Lagging Development and Low Ratings Spell Trouble for Corn and Beans

Posted on 06/24/2019 3:55 PM

As expected, USDA reported 96% of the U.S. corn crop had been planted as of June 23, a four-point advance from last week and behind 100% planted at this time for the five-year average and last year. The report shows Ohio had planted 80% of its crop as of June 23, with Indiana and Michigan each at 91% planted, Illinois and Missouri both 92% planted, Wisconsin 93% planted and South Dakota and Colorado 95% finished. Typically planting is complete or just a point shy of done at this point in the season for all of these states. Other major producing states saw progress move to 99% to 100% complete.

The department reports 89% of the crop had emerged as of Sunday, which is 10 points behind the norm for this point in the season. Emergence is slowest in southern and eastern areas of the Corn Belt.

Too much rain and a lack of sunshine over the past week led to a three-point decline in the amount of corn rated “good” to “excellent” to 56%. Traders had expected no change. 

 

This week

Last week

Year-ago

Very poor

3

2

1

Poor

9

8

4

Fair

32

31

18

Good

48

52

58

Excellent

8

7

19

 

Soybean planting progress and condition ratings fall short of expectations 

Soybean producers were only able to push soybean planting eight percentage points ahead over the past week to 85% complete, and some of that “progress” may have been in the form of prevent-plant acres. Analysts polled by Reuters had expected planting progress to advance to 88% complete. Progress remains well behind 97% complete for the five-year average.  

Planting progress is the slowest in Ohio (65% planted vs. 98% on average), Missouri (66% vs. 87%), Michigan (69% vs. 98%), Indiana (75% vs. 97%), Illinois (79% vs. 97%), Kentucky (80% vs. 87%), North Carolina 82% (85%), South Dakota (84% vs. 99%), Kansas (84% vs. 90%), Wisconsin (88% vs. 98%) and Arkansas (89% vs. 95%). Other major producing states are at least 90% planted.

Even more concerning, emergence lags the five-year average by 20 percentage points at 71% as of June 23. Emergence lags the five-year average in every major producing state except Louisiana, and delays are especially pronounced in Ohio (45% emerged), Michigan (48% emerged), Missouri (51% emerged) and South Dakota 57% emerged. Even some of the states where emergence is most advanced like Minnesota (87% emerged), Nebraska (85%) and Iowa (81%) lag the five-year average by double-digits.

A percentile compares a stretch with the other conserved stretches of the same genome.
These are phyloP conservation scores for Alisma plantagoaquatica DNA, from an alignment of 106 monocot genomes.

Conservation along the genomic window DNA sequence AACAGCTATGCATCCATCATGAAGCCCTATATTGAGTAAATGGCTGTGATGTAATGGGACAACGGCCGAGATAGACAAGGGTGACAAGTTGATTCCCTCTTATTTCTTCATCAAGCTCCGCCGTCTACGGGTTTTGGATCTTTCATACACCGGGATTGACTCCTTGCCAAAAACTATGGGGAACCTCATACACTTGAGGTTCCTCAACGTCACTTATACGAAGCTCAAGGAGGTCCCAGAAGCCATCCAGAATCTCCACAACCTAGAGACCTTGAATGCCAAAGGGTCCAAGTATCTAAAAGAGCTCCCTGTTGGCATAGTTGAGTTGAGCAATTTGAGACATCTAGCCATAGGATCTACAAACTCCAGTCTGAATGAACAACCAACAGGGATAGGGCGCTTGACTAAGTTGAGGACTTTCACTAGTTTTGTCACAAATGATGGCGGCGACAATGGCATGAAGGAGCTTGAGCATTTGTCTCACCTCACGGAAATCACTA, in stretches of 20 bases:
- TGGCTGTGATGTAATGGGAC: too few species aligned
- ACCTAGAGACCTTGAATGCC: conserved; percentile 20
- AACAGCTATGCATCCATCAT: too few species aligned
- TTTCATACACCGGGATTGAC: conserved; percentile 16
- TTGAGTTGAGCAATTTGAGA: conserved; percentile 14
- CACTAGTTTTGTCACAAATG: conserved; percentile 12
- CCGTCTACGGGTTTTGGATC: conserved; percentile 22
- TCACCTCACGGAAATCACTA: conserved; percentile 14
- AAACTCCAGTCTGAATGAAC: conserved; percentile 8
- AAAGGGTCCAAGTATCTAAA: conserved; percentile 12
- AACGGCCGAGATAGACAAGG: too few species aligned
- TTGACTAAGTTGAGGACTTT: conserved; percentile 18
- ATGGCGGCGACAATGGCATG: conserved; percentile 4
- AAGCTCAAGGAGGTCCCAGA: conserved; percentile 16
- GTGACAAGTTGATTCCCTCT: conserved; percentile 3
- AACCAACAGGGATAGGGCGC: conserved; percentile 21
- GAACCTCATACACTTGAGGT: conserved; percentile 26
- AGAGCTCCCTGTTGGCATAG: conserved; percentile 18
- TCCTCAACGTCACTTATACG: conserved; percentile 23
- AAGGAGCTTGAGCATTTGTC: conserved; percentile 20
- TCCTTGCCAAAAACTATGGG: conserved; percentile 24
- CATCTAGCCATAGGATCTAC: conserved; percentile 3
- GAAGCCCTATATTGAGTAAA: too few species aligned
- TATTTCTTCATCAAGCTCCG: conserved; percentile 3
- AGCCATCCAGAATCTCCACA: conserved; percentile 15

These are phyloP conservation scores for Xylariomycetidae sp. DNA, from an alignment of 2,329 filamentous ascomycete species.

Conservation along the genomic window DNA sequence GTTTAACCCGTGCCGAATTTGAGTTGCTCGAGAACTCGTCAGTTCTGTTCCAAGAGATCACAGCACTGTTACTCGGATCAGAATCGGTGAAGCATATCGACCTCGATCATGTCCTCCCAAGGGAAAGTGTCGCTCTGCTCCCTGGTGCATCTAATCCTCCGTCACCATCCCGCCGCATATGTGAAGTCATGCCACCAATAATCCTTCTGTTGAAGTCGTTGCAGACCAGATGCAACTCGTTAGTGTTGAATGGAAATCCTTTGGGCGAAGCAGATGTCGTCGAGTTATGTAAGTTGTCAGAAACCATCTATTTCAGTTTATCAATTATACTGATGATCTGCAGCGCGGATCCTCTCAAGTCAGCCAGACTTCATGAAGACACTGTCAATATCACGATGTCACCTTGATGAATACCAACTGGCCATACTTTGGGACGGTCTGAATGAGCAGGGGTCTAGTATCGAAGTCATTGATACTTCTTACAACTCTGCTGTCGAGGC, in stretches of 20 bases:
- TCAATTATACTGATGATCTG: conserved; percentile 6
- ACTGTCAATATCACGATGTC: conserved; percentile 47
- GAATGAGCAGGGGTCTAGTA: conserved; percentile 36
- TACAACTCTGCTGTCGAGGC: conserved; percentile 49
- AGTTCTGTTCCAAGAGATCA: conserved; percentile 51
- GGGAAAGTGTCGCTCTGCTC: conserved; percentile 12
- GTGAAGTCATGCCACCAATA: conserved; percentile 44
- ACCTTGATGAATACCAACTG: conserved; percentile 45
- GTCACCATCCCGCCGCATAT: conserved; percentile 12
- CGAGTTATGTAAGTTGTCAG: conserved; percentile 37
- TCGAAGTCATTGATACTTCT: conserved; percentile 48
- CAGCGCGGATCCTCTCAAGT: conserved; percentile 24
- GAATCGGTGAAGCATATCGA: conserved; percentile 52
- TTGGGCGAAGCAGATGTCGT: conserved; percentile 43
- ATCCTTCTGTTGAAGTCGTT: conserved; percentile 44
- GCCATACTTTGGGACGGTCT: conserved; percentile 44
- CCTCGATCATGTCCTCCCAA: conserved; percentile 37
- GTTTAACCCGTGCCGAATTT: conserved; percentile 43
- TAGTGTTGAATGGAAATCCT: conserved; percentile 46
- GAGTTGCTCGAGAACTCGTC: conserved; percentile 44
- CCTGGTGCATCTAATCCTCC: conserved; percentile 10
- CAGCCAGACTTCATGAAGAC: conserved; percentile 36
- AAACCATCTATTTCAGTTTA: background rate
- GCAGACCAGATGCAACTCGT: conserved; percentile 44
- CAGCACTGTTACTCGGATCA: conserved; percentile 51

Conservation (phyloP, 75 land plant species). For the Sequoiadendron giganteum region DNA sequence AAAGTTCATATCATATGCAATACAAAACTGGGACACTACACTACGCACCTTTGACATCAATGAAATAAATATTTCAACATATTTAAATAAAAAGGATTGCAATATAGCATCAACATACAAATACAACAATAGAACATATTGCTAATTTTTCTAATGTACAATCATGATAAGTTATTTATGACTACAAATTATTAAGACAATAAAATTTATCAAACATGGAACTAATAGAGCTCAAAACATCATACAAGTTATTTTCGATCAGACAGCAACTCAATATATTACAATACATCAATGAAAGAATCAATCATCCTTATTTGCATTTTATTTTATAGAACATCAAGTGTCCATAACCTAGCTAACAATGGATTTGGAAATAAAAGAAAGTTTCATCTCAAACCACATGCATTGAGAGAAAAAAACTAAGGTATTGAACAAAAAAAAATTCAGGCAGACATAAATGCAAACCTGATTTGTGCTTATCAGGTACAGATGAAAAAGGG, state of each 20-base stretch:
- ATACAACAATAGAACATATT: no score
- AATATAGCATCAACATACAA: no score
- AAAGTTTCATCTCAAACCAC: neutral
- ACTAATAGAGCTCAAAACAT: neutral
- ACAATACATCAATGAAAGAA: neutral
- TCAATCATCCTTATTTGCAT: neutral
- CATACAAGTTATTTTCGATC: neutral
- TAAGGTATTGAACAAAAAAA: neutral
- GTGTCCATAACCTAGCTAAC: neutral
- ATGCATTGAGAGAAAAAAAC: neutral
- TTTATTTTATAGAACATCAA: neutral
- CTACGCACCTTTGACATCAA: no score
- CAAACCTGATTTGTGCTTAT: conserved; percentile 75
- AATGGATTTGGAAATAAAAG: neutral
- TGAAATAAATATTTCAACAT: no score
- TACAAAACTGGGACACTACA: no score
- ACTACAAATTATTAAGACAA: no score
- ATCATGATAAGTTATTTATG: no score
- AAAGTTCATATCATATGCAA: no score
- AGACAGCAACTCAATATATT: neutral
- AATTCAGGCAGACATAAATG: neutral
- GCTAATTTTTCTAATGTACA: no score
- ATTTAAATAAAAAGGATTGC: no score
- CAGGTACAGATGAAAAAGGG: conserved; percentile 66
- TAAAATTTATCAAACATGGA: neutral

In its initial crop condition rating of the season, USDA rated just 54% of the crop in “good” to “excellent” condition, which was five points lighter than anticipated, two points under the lowest guess in a Reuters poll of analysts and 19 points under year-ago levels.

 

This week

Last week

Year-ago

Very poor

2

NA

1

Poor

8

NA

4

Fair

36

NA

22

Good

47

NA

58

Excellent

7

NA

15

 

Spring wheat development lags the norm by a wide margin

Just 7% of the spring wheat crop was headed as of June 23, which is well behind 29% for the five-year average. North Dakota has 2% of its crop headed (25% on average), with Minnesota at 14% (35%), South Dakota at 10% (57%) and Idaho at 18% (40%). None of the Montana crop is headed versus 13% on average.

Also of note, the amount of spring wheat rated “good” to “excellent” edged two percentage points lower to 75%. Analysts had expected no change. The amount of crop rated in the top two categories is down two points from year-ago.

 

This week

Last week

Year-ago

Very poor

0

1

2

Poor

3

1

3

Fair

22

21

18

Good

67

69

63

Excellent

8

8

14

 

Cotton ratings edge higher… Ninety-six percent of the U.S. cotton crop had been planted as of Sunday, which is two points shy of the five-year average. Texas has seeded 95% of its crop, which is right in line with the average pace, while Georgia has seeded 98% of its crop, just a point behind the norm.

USDA reports 30% of the crop was squaring as of Sunday, which is actually two percentage points ahead of the five-year average. That includes 27% of the Texas crop versus 19% for the five-year average. Three percent of the crop is setting bolls versus 5% on average.

USDA now rates half of the cotton crop in “good” to “excellent” condition, up a percentage point from last week. Last year at this time, 42% of the crop garnered top marks.

 

This week

Last week

Year-ago

Very poor

4

4

1

Poor

13

11

18

Fair

33

36

39

Good

45

42

35

Excellent

5

7

7

 

Rains stall winter wheat harvest… Winter wheat harvest advanced just seven percentage points to 15% complete as of Sunday, which is well behind 34% complete for the five-year average. Analysts polled by Reuters had expected an 11-point advance.

Kansas has harvested just 5% of its crop (36% for the five-year average), with Oklahoma at 43% (78%) and Texas at 58% (72%).

USDA pared the amount of winter wheat rated in “good” to “excellent” condition by three percentage points to 61%, whereas traders had expected a one-point dip. Heavy late-season rains are causing crop quality and yield concerns.

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